Sage (Salvia fruticosa)

Strongly aromatic and slightly bitter, absolutely essential to your Hummingbird cocktail, or for your pork or poultry stuffing. Or if you are of a more alternative persuasion, burning it cleans the negative energy from your environment.

Sage has remained a widely appreciated herb throughout the centuries due to its connection with wisdom and longevity and its therapeutic properties. Known since antiquity, it is depicted on the Minoan frescos in Knossos. Ancient Greeks used sage as a body and mind toner and in case of snake bites. To the Romans, it was considered a sacred herb, that was only collected by a designated person. It was so highly regarded by the Chinese in the 17th century, that Dutch merchants found the Chinese would exchange three chests of tea for one chest of sage leaves.

North American Indian tribes treasured the herb for its spiritual purifying qualities, and its Latin name, Salvia, means “to heal” or “to save”. In addition, the name for a wise person, the one who is having or exhibiting wisdom and calm judgement is sage. The sage plant has been praised highly for its powers of longevity.  The herb is well known in English folklore: “Why should a man die whilst sage grows in his garden?” and “He that would live for aye, Must eat sage in May”.

Sage is a small evergreen bush with greyish leaves and blue to purple flowers. In Greek it is called Faskomilo «Φασκόμηλο»(apple bearing) and can be found throughout the Eastern Mediterranean region. Ancient Greek physicians, such as Dioscourides and Hippocrates among others, were familiar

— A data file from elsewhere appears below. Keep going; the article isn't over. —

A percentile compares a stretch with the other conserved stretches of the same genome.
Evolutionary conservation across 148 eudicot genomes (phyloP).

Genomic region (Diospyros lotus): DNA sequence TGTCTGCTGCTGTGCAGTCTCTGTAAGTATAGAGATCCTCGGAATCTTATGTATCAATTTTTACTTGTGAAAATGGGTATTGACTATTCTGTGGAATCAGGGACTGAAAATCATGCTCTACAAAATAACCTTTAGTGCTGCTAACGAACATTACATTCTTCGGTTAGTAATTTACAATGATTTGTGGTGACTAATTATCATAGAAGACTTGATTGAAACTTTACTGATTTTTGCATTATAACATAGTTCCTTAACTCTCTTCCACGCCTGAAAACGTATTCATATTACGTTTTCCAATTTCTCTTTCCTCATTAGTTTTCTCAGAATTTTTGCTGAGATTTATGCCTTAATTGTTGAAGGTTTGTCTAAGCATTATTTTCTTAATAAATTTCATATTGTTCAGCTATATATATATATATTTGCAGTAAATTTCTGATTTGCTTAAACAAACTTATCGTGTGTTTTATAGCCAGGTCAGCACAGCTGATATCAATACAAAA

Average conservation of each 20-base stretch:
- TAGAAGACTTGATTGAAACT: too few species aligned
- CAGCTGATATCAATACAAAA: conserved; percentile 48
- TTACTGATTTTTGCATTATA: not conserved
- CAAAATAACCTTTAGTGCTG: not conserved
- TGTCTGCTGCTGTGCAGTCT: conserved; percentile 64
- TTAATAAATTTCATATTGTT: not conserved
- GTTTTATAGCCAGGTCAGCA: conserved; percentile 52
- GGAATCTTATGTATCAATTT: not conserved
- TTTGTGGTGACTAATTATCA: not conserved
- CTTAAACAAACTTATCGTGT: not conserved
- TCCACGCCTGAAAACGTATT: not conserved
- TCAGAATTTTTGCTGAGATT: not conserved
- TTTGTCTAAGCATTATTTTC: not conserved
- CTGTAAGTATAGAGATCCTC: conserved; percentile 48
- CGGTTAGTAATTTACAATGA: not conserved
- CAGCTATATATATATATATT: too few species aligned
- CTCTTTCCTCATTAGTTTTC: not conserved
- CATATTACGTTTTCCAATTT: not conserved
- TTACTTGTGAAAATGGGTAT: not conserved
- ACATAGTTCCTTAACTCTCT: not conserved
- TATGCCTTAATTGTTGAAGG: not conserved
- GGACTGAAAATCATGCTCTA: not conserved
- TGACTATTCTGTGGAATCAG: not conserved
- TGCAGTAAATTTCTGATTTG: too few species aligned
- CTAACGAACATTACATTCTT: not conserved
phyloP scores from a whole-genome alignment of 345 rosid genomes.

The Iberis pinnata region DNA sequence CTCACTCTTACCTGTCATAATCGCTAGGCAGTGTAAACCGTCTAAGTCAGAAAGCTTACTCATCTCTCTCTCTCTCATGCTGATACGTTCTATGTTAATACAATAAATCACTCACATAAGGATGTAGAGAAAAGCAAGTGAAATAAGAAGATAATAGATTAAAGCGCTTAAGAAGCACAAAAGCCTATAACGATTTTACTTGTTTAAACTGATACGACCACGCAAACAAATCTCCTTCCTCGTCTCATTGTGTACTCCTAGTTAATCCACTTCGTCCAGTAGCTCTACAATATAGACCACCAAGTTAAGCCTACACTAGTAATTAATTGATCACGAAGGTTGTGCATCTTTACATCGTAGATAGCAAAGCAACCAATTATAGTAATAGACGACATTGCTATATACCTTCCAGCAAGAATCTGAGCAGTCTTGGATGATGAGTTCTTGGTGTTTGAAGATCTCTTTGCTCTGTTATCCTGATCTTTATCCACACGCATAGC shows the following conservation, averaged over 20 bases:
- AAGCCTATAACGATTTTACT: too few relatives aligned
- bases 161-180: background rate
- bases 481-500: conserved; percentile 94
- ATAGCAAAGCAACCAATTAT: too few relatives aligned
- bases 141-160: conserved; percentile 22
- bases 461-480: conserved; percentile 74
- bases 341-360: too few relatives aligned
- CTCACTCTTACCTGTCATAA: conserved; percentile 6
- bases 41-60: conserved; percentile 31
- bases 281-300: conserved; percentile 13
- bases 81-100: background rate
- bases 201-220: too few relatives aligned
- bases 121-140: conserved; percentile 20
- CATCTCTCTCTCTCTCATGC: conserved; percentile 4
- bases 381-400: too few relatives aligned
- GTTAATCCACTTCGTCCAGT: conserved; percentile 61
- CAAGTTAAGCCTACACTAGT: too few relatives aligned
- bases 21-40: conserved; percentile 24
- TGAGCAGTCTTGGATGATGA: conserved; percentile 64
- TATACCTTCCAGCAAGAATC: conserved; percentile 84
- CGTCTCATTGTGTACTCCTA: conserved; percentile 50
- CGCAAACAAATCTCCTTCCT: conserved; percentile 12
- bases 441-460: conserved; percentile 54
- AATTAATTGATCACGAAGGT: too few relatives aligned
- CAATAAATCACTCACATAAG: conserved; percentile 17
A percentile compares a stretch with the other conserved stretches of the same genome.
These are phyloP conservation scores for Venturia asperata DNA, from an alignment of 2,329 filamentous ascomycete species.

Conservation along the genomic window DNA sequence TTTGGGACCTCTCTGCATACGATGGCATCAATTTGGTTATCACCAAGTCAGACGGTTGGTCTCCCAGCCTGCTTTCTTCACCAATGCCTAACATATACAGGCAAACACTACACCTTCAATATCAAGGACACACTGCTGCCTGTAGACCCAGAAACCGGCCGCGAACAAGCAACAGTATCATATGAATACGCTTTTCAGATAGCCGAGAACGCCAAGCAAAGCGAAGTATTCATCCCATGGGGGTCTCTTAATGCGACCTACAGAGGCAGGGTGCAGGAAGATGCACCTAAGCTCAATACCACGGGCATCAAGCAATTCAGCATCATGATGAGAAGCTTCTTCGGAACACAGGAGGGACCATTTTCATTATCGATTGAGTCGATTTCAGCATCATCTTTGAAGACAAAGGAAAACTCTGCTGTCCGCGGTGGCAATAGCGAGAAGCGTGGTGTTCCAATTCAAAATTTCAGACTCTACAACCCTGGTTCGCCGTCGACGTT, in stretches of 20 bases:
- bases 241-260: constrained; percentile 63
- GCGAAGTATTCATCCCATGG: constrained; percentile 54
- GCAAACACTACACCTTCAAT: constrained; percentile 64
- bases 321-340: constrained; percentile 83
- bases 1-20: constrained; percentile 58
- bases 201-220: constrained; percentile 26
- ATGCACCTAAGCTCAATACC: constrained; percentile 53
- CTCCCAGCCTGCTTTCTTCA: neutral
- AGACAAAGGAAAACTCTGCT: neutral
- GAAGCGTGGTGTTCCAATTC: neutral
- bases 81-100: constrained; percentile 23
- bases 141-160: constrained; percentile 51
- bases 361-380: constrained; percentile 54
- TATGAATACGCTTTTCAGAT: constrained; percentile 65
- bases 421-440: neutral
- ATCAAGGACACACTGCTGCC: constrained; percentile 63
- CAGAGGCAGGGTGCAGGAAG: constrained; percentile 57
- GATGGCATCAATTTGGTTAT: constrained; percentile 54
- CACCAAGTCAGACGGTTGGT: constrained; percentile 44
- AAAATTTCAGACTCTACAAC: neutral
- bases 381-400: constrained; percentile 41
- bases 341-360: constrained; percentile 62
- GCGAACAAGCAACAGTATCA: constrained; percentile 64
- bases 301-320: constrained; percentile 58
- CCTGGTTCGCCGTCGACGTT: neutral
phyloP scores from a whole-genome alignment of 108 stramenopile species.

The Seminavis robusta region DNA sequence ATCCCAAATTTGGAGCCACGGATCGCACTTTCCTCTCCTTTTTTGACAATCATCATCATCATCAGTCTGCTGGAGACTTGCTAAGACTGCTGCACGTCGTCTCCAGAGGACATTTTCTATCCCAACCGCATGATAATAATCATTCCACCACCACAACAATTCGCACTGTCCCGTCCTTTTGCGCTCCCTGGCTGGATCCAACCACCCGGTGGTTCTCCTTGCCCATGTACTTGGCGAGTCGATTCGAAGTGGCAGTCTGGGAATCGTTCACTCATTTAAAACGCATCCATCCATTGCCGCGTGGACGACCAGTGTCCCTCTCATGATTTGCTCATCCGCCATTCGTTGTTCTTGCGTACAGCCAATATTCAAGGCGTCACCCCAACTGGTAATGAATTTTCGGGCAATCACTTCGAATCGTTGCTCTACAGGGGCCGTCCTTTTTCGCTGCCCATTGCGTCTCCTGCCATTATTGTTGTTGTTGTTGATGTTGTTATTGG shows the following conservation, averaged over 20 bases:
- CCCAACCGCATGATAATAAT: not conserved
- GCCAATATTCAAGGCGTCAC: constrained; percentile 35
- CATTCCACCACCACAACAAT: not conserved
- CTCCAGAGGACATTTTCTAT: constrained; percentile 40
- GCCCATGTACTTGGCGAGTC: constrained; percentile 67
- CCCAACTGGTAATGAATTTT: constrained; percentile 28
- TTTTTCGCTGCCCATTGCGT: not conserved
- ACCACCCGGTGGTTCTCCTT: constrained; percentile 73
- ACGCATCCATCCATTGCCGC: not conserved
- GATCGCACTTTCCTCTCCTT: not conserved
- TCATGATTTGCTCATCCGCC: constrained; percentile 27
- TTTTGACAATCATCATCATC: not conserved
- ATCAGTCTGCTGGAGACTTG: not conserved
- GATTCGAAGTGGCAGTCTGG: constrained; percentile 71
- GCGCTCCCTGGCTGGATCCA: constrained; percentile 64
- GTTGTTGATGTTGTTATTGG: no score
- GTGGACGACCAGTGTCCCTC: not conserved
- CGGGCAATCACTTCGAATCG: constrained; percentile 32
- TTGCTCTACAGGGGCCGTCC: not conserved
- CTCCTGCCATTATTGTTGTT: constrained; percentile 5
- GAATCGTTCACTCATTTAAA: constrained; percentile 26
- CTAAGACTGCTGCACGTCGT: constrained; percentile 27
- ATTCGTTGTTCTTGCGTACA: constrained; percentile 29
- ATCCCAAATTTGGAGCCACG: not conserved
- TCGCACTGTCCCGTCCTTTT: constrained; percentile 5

with the medicinal and therapeutic qualities and applications of the herb. Sage is an astringent, antiseptic, tonic herb, with a camphor-like aroma. It relieves spasms, prevents perspiration and lactation, improves liver function, digestion and has anti-inflammatory, anti-depressant and oestrogenic effects.

The herbal essential oil contains thujone, borneol, and phenolic acids which are powerful antidepressant, antiseptics and antibacterials. Fresh leaves were also used in the past to clean the teeth, strengthen the gums and aid mouth hygiene. Furthermore, it is an effective insect repellent, especially for mosquitos and moths.

When it comes to cooking, it has a slight peppery flavour and is usually used for flavouring fatty meats, cheeses, and some drinks. In the UK as well as in Belgium, sage is commonly used with onion, parsley and breadcrumbs for poultry or pork stuffing. In autumn, when butternut squash is in season, the Greeks love it with sage and feta. The Greek variety (Salvia fruticosa) is considered to have a more vigorous taste and fragrance compared to the common sage (Salvia officinalis). This herb can be found in almost every Greek household and makes a delicious infusion (especially if you add some raw Greek honey), helping you cure a sore throat or a seasonal cold or flu.

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